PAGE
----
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Thousands of cattle die in Kansas amid rising food costs, deaths blamed on 'heat wave'

Video of thousands of dead cows surfaced on social media, showing a small extent of the deaths reported so far.

Thousands of cattle die in Kansas amid rising food costs, deaths blamed on 'heat wave'
AP Photo/Charlie Riedel, File
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Up to 10,000 heads of cattle have died, purportedly from high temperatures, in Kansas — and more are expected to die over the next few days according to local reports. 

The Kansas Department of Health and Environment said on Tuesday that at least 2,000 cattle deaths were due to high temperatures and humidity, said a spokesperson to Reuters. The number represents facilities that contacted the state agency for assistance in disposing carcasses. 

Video of thousands of dead cows surfaced on social media, showing a small extent of the deaths reported so far.

“It was essentially a perfect storm,” said AJ Tarpoff, beef extension veterinarian for Kansas State University in a quote to the publication, which reports that temperatures in Kansas reached a sizzling 108 degrees Fahrenheit (42 degrees Celsius) on Monday. Temperatures are expected to go up to 110 degrees on the weekend. 

Farming journal, AgWeb.com, reports the number of dead cows in the five-digit mark in Kansas, with more dead in Nebraska.

“During these bouts of extreme heat the cattle can’t dissipate the heat at night because there’s not night cooling and so this perfect storm hits. No different than a tornado hitting a cattle feeding facility or a derecho or whatever and we have these natural disasters,” said Dr. Dan Thomson of Iowa State University, a veterinarian who spoke to the publication.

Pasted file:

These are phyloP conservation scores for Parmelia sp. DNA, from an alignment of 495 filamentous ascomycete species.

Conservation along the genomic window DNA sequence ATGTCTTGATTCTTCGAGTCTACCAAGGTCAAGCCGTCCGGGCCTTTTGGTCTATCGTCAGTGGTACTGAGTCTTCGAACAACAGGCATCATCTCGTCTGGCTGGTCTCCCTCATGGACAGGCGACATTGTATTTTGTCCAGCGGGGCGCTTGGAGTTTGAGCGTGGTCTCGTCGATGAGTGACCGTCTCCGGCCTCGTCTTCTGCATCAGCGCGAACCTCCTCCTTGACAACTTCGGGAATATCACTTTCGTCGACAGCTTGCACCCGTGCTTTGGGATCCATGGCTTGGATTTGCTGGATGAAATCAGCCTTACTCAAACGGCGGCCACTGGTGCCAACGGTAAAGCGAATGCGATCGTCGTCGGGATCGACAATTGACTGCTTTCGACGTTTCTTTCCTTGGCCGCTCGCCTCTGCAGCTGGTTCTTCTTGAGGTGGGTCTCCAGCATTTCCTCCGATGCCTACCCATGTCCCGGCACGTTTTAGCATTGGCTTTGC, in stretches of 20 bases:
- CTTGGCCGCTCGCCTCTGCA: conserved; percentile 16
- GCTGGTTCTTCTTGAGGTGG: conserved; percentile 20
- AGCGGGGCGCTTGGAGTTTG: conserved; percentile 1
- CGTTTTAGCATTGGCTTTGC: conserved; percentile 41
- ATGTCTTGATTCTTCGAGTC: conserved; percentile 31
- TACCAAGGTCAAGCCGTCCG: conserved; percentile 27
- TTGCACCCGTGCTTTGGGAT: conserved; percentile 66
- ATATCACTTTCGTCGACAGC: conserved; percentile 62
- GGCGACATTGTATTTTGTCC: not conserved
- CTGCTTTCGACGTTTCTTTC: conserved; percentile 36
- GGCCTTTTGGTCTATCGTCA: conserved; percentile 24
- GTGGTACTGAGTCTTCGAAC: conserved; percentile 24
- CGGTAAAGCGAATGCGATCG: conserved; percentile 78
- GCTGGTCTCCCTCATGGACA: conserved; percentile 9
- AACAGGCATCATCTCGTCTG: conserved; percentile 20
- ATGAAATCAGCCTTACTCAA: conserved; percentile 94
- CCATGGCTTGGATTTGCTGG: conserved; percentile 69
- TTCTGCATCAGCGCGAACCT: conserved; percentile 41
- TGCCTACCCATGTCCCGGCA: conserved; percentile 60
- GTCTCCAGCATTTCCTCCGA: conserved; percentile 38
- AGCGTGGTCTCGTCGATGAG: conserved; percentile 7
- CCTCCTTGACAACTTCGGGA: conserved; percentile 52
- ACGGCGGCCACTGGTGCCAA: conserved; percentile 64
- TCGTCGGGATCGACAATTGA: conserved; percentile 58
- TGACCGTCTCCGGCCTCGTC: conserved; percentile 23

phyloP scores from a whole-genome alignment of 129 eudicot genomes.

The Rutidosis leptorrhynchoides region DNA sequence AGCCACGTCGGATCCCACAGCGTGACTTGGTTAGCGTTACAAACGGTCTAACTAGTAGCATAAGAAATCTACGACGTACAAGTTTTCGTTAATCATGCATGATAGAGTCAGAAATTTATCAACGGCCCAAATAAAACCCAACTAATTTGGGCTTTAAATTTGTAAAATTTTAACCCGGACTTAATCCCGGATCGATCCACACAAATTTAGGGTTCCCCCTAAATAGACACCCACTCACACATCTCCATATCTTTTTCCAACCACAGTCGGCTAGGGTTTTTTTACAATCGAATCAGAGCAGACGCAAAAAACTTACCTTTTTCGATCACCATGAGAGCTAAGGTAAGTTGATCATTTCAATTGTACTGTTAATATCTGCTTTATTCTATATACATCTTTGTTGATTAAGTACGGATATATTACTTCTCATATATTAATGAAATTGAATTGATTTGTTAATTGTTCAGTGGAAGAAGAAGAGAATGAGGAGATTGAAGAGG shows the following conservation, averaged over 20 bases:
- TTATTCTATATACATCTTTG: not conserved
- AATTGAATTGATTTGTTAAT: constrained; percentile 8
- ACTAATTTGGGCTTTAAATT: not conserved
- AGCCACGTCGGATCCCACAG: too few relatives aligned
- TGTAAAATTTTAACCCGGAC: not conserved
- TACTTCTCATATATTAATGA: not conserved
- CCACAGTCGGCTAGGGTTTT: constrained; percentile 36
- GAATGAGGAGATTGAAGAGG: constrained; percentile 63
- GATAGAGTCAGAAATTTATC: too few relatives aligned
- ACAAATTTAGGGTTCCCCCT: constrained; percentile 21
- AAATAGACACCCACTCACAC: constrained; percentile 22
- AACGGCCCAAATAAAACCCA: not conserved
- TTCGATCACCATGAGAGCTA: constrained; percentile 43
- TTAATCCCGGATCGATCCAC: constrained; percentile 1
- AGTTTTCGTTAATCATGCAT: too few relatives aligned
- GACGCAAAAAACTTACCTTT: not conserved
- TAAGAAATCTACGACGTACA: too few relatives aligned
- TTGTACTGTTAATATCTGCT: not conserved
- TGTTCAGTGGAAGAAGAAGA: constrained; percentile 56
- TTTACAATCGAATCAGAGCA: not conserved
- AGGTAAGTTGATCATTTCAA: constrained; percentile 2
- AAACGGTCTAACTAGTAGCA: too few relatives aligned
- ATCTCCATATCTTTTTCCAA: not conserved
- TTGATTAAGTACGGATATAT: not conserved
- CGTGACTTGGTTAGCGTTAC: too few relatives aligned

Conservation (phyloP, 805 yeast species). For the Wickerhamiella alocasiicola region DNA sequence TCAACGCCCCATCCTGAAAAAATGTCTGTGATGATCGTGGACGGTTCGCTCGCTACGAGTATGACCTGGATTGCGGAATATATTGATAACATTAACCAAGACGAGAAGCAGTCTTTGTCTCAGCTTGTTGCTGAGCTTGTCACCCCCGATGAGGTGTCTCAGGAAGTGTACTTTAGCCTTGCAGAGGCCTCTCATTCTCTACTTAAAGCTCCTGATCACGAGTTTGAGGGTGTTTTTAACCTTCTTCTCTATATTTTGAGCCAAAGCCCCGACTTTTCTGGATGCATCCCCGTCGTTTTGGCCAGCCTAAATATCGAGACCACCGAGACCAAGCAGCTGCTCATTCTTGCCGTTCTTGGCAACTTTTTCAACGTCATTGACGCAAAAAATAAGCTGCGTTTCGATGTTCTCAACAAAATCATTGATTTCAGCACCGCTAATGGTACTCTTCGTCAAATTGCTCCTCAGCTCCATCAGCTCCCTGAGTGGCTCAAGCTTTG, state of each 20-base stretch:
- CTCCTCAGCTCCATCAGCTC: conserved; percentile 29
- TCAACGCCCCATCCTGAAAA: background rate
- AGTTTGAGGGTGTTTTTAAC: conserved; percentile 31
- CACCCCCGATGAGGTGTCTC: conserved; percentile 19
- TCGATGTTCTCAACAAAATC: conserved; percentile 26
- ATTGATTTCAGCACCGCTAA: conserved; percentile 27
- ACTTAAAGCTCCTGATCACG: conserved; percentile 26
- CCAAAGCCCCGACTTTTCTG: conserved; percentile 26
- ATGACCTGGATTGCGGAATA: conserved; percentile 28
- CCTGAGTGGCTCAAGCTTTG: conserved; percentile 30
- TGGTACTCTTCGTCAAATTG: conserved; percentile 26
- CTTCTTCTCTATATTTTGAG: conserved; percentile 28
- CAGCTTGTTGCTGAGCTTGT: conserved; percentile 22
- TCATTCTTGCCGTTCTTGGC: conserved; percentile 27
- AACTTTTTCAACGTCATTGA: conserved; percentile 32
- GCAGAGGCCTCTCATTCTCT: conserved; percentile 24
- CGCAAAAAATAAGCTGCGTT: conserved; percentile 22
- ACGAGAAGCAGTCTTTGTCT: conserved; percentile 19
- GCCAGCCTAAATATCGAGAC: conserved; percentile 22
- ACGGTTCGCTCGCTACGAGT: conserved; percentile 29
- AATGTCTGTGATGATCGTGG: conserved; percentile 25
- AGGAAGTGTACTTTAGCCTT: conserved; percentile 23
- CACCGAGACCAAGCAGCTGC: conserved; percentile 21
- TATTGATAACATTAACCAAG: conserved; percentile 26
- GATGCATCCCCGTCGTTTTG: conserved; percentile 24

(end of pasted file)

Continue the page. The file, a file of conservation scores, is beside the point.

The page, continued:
“There’s mitigation strategies that we place, whether its nutrition, strategies for increasing water tank space and decreasing movement of cattle, all these things we’re doing on a day to day basis.” Thomson added, noting that feed lot managers and their staff are endangering their own lives to save cattle in the extreme weather conditions by providing water and bedding for cattle.

The numbers, he said, would have been higher if it had not been for their diligence. 

“That is driven primarily from severe drought, particularly in the southwest part of the state, and to a certain degree in the south-central part of the state,” said Ernie Minton, dean of Kansas State University’s College of Agriculture in an interview with the Topeka Capital-Journal. 

As reported by the Daily Wire, the deaths are mainly affecting ranches on the western part of Kansas, which has an estimated 2.4 million cattle.

“The cattle deaths come as the ranching industry battles droughts and soaring feed costs linked to a global grain squeeze. In addition, extreme drought has left western and central Kansas parched. Experts project the state’s wheat yield to drop by more than 100 million bushels from last year’s harvest, costing farmers more than $1 billion,” the publication reported.

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